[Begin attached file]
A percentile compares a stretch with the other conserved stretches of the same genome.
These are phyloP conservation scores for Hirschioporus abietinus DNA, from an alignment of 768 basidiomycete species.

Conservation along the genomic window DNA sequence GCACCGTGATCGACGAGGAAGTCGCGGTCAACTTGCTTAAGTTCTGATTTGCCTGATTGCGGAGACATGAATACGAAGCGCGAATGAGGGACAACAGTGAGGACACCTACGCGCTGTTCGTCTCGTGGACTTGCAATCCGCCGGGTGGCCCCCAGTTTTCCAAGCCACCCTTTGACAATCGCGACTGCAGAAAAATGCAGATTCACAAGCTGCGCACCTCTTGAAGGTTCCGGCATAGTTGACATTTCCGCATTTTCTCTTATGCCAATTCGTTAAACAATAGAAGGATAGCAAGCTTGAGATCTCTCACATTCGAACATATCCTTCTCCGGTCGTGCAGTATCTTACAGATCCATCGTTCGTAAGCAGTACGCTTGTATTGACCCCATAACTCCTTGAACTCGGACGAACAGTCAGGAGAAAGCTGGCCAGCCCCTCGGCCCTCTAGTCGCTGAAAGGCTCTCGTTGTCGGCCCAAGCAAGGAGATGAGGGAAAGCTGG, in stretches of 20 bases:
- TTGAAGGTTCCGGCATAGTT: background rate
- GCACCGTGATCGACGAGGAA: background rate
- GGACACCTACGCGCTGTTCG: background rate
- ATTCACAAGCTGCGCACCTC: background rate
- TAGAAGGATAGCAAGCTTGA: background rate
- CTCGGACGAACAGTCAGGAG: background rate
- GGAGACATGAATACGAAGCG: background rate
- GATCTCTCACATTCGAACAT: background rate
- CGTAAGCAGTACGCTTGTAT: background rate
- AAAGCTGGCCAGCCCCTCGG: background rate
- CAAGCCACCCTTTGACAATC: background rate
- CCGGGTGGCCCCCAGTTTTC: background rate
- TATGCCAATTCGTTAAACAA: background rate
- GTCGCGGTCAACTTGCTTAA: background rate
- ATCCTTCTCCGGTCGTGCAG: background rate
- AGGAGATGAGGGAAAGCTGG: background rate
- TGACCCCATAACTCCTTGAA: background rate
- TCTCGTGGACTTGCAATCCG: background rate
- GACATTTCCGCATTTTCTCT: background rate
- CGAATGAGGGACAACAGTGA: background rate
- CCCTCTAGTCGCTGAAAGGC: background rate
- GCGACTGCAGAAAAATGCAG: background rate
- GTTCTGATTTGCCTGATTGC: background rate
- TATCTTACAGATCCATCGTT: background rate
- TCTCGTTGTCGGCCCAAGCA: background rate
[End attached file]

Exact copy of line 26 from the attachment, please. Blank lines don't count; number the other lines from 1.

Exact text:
- GTTCTGATTTGCCTGATTGC: background rate